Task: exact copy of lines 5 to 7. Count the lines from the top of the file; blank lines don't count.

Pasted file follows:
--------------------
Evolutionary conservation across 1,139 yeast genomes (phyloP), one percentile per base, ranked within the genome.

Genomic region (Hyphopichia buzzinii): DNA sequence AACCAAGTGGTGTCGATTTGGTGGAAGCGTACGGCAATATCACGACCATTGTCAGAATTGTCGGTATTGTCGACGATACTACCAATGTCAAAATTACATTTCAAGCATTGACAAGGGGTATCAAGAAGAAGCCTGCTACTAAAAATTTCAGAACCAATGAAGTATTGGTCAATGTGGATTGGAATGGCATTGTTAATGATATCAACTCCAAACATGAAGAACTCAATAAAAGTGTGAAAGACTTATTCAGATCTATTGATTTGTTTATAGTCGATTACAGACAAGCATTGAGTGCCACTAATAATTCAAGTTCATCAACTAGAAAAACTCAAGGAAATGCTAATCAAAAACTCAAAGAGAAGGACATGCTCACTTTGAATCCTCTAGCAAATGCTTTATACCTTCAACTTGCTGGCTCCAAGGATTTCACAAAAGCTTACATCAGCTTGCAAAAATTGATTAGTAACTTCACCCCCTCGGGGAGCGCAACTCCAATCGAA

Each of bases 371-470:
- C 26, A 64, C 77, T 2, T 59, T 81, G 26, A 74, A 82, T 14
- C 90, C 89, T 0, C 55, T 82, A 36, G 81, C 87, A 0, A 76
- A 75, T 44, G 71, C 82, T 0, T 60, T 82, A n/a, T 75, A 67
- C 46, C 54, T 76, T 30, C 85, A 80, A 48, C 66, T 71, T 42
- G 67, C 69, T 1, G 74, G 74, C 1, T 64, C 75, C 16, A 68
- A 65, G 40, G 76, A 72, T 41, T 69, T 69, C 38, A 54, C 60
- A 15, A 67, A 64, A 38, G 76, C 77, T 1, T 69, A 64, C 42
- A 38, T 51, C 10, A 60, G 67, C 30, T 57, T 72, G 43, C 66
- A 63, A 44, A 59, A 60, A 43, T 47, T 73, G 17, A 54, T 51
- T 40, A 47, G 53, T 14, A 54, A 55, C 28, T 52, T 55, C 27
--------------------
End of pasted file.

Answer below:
- C 90, C 89, T 0, C 55, T 82, A 36, G 81, C 87, A 0, A 76
- A 75, T 44, G 71, C 82, T 0, T 60, T 82, A n/a, T 75, A 67
- C 46, C 54, T 76, T 30, C 85, A 80, A 48, C 66, T 71, T 42